As John Kerry's tenure as the 68th U.S. Secretary of State winds down, his legacy is open to debate, as is the case with his most recent predecessors.
While Hillary Clinton is oft criticized for being too cautious during her time heading the State Department, there is little argument that Kerry’s tenure has been consequential. Whether you agree with his politics or not, it is clear that the former Massachusetts senator and 2004 presidential candidate forged ahead in doing what he thinks is right.
Of course, unlike Clinton, he has no eye on a higher political prize. The two main U.S. political parties no longer give a candidate a second chance if they lose an election; many say Kerry blew his chance 12 years ago. But he can still find further redemption, just as he has the past four years.
As he seeks the next chapter, Kerry has an opportunity to build on a record unprecedented in U.S. history. After all, no other secretary of state used the platform to take action on the global environment quite like Kerry, from his work on last year’s COP21 climate talks in Paris to the former Navy Lieutenant’s advocacy to improve the world’s stewardship of its oceans.
Despite now being in his seventies, Kerry should be able to make a significant impact within the private sector after he leaves the State Department in January. Any company that wants to take serious action to become a more responsible organization on both the environment and human rights (which clearly are intertwined) should have asked for his resume yesterday. Even with only a few months left on the job, however, Kerry is still keeping his eye on current tasks.
And one significant agenda item is on the schedule this week. As global leaders meet in Dubai to update the 1987 Montreal protocols in order to limit production and emissions of hydrofluorocarbons (HFCs), Kerry is urging governments, the private sector and NGOs to find areas of common ground so the momentum from last year’s Paris talks does not stall. Kerry’s advocacy, and work behind the scenes, is one big reason why the U.S. agreed to reduce its total greenhouse gas emissions by as much as 28 percent below 2005 levels by 2025. This commitment from the world’s largest consumer of energy was unthinkable just a few years ago.
Opponents of Kerry’s agenda question why the nation’s top diplomat has spent so much time on environmental problems in light of other pressing challenges. The flip side to that argument is that, since Kerry is not padding his resume, he can focus on issues that will spark controversy and also generate results.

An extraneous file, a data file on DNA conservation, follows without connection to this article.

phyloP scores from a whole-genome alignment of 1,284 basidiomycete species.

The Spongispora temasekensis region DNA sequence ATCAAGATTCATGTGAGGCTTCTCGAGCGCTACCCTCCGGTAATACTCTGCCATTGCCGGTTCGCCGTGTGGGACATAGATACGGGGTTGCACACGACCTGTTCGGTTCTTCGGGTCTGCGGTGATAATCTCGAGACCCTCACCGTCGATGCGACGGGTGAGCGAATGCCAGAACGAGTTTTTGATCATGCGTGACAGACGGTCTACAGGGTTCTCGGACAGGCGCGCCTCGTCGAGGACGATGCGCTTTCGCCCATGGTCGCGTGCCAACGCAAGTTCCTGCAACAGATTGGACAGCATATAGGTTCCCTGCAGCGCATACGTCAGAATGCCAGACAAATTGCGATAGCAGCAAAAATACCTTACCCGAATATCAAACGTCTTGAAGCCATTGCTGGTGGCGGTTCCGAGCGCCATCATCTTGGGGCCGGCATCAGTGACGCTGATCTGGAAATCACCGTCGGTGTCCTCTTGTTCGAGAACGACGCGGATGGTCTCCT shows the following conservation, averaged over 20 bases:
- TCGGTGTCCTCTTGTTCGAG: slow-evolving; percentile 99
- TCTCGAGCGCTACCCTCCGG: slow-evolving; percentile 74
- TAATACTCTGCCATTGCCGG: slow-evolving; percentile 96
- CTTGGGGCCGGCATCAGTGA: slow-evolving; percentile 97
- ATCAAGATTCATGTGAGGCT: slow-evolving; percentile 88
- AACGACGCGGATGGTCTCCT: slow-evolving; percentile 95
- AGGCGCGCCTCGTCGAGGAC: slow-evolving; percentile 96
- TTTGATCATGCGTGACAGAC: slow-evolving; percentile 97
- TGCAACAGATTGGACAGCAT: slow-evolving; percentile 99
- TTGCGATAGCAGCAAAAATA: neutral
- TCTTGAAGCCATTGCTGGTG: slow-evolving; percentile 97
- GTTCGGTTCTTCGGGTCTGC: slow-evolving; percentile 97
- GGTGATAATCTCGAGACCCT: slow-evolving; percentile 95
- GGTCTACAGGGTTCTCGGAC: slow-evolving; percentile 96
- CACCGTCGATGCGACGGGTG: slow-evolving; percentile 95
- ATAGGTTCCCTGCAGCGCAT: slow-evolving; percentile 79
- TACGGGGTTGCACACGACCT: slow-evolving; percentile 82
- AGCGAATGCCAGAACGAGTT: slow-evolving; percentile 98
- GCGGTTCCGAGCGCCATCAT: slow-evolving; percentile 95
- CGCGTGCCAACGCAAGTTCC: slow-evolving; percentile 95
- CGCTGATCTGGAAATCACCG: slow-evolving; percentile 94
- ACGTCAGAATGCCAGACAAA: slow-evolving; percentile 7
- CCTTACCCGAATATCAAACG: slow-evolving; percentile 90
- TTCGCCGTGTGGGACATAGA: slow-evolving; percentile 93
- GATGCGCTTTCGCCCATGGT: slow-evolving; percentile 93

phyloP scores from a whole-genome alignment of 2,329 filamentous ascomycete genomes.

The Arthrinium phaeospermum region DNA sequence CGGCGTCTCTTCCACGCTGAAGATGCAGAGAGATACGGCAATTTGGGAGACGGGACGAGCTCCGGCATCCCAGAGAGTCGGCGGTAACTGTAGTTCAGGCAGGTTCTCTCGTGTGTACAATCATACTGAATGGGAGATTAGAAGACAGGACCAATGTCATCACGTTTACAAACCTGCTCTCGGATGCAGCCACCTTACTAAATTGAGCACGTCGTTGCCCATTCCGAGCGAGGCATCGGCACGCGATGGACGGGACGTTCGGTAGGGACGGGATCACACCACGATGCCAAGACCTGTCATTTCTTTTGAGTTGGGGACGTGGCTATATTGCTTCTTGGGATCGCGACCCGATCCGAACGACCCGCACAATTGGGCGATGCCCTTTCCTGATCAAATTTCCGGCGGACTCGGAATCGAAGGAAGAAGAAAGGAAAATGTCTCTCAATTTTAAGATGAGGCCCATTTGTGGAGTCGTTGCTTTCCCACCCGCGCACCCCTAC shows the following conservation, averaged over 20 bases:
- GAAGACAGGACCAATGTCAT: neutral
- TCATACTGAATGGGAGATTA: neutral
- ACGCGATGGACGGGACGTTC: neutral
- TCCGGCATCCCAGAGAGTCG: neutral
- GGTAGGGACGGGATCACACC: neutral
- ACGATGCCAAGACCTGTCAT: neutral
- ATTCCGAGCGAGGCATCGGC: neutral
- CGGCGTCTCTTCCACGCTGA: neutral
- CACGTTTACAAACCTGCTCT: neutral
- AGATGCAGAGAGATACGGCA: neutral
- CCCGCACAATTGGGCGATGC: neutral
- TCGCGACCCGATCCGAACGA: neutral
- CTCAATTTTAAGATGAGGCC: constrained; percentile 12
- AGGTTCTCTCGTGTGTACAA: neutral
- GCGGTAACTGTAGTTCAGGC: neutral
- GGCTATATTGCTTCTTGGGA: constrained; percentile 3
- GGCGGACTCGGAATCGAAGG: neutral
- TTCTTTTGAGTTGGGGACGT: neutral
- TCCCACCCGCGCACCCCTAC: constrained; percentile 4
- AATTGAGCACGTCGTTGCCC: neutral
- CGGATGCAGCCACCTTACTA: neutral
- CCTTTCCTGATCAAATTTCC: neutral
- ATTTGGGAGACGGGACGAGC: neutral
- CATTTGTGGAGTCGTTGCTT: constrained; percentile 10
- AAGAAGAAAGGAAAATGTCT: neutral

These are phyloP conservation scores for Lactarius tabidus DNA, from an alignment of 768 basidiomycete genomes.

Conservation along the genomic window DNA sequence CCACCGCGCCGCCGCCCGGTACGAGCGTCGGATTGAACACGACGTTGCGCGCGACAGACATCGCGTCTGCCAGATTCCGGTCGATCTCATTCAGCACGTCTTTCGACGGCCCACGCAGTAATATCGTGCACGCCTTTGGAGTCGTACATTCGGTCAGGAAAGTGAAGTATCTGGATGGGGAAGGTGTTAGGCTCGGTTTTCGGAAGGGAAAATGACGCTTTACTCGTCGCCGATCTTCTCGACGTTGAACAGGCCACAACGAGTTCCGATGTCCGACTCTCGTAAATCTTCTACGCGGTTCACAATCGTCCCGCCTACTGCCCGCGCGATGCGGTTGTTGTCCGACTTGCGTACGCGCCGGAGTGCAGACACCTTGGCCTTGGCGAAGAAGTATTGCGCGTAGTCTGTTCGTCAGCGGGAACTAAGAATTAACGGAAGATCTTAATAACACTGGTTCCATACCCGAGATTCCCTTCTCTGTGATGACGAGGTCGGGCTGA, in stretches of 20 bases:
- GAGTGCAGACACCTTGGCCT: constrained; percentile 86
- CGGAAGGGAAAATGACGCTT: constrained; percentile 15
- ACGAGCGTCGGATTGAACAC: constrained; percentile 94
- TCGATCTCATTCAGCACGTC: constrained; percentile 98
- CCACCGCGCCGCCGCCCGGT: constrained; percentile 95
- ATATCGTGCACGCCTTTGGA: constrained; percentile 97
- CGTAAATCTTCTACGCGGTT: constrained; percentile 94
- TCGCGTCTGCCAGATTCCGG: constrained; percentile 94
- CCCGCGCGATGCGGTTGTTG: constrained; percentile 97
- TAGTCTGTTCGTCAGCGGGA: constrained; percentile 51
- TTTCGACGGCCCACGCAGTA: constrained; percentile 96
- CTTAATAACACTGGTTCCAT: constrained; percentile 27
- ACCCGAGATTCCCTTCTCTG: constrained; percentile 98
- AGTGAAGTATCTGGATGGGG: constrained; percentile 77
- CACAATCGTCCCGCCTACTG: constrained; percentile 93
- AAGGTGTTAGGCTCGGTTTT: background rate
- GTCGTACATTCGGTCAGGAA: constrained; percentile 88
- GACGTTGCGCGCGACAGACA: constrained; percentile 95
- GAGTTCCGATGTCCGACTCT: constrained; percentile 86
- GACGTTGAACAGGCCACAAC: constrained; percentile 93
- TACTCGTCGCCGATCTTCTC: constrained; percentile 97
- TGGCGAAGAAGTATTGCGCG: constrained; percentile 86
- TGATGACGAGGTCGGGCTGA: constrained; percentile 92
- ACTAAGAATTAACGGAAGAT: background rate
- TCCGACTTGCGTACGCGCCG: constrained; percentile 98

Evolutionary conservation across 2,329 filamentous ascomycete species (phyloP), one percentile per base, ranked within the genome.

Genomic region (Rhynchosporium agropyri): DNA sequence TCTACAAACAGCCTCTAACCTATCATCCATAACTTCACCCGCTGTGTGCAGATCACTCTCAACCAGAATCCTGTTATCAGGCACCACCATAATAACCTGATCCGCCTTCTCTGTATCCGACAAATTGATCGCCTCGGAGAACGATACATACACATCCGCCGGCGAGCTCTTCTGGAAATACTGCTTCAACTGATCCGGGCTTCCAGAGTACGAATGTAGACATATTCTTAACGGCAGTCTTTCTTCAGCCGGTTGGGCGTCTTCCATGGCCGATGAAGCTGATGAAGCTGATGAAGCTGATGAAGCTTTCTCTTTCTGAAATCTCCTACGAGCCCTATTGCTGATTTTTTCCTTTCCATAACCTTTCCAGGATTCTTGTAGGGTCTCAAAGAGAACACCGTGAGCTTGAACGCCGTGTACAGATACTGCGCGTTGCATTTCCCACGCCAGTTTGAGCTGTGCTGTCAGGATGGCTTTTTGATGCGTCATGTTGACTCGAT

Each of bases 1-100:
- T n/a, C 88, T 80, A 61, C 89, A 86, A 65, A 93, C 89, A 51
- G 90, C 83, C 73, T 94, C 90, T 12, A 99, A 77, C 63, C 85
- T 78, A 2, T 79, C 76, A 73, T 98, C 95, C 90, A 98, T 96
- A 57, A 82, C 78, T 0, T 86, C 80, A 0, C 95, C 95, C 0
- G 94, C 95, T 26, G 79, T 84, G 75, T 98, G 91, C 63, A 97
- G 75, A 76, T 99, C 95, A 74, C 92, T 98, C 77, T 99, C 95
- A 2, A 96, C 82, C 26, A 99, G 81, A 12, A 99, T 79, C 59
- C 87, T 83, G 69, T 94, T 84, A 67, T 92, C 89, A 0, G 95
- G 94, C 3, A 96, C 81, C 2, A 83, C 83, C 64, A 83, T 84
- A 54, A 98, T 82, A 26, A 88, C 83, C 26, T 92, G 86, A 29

The evidence suggests climate change is already causing instability, from the threats of social unrest due to drought in the Middle East to the damages suffered here at home after Hurricane Sandy in 2012. But these problems should induce more than just hand-wringing: they can also spark new economic opportunities, whether they come in the form of new investments in the clean energy industry or new innovations in the transportation sector.
Furthermore, if businesses are going to survive in the long term, they need a resilient planet that can still harvest the products they need to feed and supply the world, as well as provide long-term value for their shareholders. Hence, more action is needed to ensure the world's oceans are still viable sources of food and its forests are managed properly to provide timber and paper.
A company that brings Kerry on board will show it is serious about sustainable development and changing how it conducts business – provided, of course, he is hired to be a change agent and not a figurehead.
Image credit: State Department/Wiki Commons
Leon Kaye, Executive Editor, has written for Triple Pundit since 2010. He is also the Director of Social Media and Engagement for 3BL Media, and the Editor in Chief of CR Magazine. His previous work can be found at The Guardian, Sustainable Brands and CleanTechnica. Kaye is based in Fresno, CA, from where he happily explores California’s stellar Central Coast and the national parks in the Sierra Nevadas.